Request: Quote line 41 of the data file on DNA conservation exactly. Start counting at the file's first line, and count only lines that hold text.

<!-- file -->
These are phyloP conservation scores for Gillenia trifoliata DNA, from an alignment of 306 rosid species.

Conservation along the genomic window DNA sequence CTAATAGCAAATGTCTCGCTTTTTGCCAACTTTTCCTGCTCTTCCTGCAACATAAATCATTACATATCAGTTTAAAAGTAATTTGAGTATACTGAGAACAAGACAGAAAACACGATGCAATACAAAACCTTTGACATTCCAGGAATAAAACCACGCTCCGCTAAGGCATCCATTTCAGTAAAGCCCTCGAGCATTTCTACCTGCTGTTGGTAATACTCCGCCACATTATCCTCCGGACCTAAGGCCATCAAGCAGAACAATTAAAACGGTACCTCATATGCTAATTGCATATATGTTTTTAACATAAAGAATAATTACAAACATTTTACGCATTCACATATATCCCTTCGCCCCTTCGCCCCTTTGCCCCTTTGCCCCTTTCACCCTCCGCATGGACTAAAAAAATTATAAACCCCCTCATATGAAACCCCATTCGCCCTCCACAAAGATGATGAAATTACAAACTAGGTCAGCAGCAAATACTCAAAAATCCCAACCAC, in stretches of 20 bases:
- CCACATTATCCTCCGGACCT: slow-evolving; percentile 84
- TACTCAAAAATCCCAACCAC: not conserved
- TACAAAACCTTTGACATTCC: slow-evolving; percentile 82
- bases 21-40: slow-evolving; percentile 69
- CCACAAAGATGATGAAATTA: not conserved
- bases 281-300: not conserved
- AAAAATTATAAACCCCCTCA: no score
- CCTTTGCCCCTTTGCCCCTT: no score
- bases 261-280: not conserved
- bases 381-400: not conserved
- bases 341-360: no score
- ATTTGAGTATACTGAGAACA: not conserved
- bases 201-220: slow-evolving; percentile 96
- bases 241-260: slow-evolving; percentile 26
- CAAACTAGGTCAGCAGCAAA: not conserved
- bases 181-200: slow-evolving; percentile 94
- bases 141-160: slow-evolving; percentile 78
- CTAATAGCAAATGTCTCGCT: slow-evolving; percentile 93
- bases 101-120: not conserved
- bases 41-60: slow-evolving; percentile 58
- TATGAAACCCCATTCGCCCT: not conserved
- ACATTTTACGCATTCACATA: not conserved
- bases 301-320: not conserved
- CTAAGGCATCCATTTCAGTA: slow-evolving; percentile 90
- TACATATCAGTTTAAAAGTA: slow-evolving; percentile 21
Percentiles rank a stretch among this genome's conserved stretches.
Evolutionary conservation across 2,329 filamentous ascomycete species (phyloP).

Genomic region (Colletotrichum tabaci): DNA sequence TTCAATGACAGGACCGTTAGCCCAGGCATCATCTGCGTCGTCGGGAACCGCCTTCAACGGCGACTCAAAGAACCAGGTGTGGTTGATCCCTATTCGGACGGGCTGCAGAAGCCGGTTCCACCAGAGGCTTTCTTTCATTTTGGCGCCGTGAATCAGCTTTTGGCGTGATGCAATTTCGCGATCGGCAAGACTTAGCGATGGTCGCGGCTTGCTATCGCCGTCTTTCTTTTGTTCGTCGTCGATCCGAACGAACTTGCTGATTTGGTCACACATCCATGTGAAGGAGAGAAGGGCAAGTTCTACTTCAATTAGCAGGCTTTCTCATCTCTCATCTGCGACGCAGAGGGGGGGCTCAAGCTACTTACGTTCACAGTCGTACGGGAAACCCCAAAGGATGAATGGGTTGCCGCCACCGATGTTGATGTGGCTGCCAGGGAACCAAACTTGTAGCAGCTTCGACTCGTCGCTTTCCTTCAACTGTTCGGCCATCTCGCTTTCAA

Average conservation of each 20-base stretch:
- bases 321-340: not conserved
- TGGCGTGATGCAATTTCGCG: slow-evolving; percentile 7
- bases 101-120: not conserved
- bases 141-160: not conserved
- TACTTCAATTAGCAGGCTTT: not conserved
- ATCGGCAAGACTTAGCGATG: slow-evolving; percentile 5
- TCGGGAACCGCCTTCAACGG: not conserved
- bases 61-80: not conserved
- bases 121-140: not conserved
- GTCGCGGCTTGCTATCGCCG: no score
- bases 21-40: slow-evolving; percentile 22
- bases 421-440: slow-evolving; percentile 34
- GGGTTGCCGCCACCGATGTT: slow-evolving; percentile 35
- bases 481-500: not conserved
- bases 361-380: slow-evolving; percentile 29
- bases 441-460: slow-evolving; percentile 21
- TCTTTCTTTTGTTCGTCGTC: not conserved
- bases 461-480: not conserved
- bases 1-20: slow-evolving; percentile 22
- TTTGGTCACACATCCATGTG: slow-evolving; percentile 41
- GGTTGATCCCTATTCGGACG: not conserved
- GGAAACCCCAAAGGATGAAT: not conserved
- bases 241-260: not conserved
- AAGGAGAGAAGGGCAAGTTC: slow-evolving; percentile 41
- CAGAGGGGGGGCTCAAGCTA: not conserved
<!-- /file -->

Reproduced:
- GTCGCGGCTTGCTATCGCCG: no score